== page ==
After the ruling, attorney for the Mongols, Stephen Stubbs told reporters, “This is the first time ever in U.S. history where the government is banning symbols… It’s a sad day for this country, but the fight continues.” Will this bring up a First Amendment debate? Should the Mongols get their logo back? To read more about this story, click here (via Associated Press News, January 11th, 2019 )
4.) “Are Software Patents About to Make a Comeback? Revised Guidance May Do Just That”
The 2014 Supreme Court case Alice Corp. v. CLS Bank International made certain “abstract” ideas, especially those related to software, difficult to get a patent for. Without the constant fear of lawsuits from “patent trolls,” there was an easier time developing software and getting it on the market.
For developers and companies alike, that prospect was threatened last Sunday when the USPTO released their “2019 Revised Patent Subject Matter Eligibility Guidance” on January 7th.
According to the ABA Journal, these new guidelines will “enumerate what is abstract, thus opening the door to increased software patents.”
The USPTO indicates it will help rid ambiguity from the patent process by grouping together certain abstract ideas such as “mathematical concepts, certain methods of organizing human activity, and mental processes.”
The new changes are sure to bring further debate over the definition of “abstract” ideas. The USPTO is welcoming public comments prior to enforcing the new guidelines. To read more about this story, click here (via ABA Journal, January 11th, 2019)
5.) “U.S. Patents Dip in 2018 as China’s Share Grows”
In 2018, the number of U.S. utility patents awarded declined for the first time in years following a record-smashing 2017. A backlog of applications at the U.S. Patent and Trademark Office has been blamed for the 3.5% decline and numbers are expected to continue on their upward growth this year.
As for who was granted the most U.S. patents, foreign countries combined for 54% of all patents awarded in 2018. Asia held 31% of patents awarded and Europe received 15%. By country, Japan holds the most at 16% while South Korea, Germany, and China each hold less than 6.5% apiece, respectively.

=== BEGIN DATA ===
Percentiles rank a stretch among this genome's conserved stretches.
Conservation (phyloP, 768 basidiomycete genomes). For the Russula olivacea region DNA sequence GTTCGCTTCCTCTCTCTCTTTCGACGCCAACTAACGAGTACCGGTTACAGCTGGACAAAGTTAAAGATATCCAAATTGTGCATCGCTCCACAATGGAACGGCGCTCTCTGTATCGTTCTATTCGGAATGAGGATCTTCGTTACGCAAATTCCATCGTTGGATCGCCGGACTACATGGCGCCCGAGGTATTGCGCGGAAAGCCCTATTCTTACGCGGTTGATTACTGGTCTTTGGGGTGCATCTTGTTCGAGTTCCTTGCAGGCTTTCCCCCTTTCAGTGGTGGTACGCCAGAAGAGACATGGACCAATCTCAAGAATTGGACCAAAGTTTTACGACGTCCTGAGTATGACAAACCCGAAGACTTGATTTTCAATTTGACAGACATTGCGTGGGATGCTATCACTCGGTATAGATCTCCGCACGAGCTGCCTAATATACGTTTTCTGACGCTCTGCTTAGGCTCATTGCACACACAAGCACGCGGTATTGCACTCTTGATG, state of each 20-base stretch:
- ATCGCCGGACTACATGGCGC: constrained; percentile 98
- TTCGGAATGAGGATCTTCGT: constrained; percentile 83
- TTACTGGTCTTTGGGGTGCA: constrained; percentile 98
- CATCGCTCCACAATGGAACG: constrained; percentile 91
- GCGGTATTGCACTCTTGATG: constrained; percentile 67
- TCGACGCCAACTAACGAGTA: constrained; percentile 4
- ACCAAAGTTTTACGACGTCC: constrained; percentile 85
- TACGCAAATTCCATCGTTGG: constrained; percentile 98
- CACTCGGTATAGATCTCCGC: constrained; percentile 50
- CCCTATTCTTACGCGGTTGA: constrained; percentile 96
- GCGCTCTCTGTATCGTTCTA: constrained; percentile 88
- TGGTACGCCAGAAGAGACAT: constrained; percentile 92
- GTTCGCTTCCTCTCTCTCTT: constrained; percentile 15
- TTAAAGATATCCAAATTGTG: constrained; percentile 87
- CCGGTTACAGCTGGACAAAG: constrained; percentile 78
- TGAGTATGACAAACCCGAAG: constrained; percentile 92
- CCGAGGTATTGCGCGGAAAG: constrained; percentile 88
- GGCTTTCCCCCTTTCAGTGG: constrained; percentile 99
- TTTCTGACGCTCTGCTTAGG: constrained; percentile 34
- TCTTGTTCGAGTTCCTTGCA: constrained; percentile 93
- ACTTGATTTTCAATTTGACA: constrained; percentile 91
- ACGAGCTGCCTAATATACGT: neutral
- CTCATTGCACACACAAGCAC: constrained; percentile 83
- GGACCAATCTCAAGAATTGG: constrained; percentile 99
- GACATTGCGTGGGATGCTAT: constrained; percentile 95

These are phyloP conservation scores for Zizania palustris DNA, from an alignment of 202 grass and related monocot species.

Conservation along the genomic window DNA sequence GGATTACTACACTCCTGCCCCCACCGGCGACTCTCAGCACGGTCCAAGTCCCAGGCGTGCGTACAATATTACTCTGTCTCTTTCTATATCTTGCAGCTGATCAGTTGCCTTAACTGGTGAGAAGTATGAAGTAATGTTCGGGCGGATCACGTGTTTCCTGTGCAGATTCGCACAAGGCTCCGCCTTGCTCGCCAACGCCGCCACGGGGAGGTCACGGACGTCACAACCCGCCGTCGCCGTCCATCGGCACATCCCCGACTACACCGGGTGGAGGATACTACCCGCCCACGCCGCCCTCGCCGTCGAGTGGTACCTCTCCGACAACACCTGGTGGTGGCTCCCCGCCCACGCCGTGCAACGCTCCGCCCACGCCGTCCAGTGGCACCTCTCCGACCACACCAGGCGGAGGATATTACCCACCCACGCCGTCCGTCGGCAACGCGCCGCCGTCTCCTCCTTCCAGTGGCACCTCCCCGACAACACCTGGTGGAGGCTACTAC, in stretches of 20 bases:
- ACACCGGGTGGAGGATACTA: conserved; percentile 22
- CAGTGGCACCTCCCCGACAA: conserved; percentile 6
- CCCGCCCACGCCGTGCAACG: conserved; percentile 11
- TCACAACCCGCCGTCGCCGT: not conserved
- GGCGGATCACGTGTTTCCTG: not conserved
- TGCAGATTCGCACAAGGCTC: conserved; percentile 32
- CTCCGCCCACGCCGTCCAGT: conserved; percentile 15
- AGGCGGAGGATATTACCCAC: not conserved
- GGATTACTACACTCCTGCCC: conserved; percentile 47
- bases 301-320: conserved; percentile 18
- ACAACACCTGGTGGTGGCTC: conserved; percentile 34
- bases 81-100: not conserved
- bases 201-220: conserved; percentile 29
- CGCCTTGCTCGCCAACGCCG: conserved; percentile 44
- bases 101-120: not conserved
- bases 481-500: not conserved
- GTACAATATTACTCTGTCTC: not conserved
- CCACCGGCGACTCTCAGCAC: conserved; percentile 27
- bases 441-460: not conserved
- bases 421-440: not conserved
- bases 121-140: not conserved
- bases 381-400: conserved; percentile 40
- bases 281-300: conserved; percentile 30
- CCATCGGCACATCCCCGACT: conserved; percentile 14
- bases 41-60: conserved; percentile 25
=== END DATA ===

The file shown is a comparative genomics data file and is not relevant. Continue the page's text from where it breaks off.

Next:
As author Larry Cady points out, the patent activity is growing in certain high-tech industries including computers, telecommunications, and automotive (specifically autonomous vehicle technology). To read more about this story, click here (via VentureBeat, January 8th, 2019)
6.) “Microsoft Leads the AI Patent Race Going Into 2019”
In a presentation on artificial intelligence by Kai Gramke, Managing Director of EconSight, Gramke drew on some staggering insights into the A.I. patent arms race. Since 2010, over 154,000 artificial intelligence patents have been filed worldwide. 29.5% of these are healthcare related, 25.3% “industry-specific solutions,” and 15.7% “AI-based digital security.” Of the fastest growing A.I. patents, A.I.-based marketing is king with a “Compound Annual Growth Rate (CAGR) of 29.3% between 2010 and 2018.”
In the new A.I. patent race, Microsoft is dominating- controlling 20% of all A.I. world class patents. In terms of which A.I. category is attracting the most patents, machine learning appears to be number one. Deep learning and neural networks trail slightly behind. To read more about this story, click here (via Forbes, January 6th, 2019)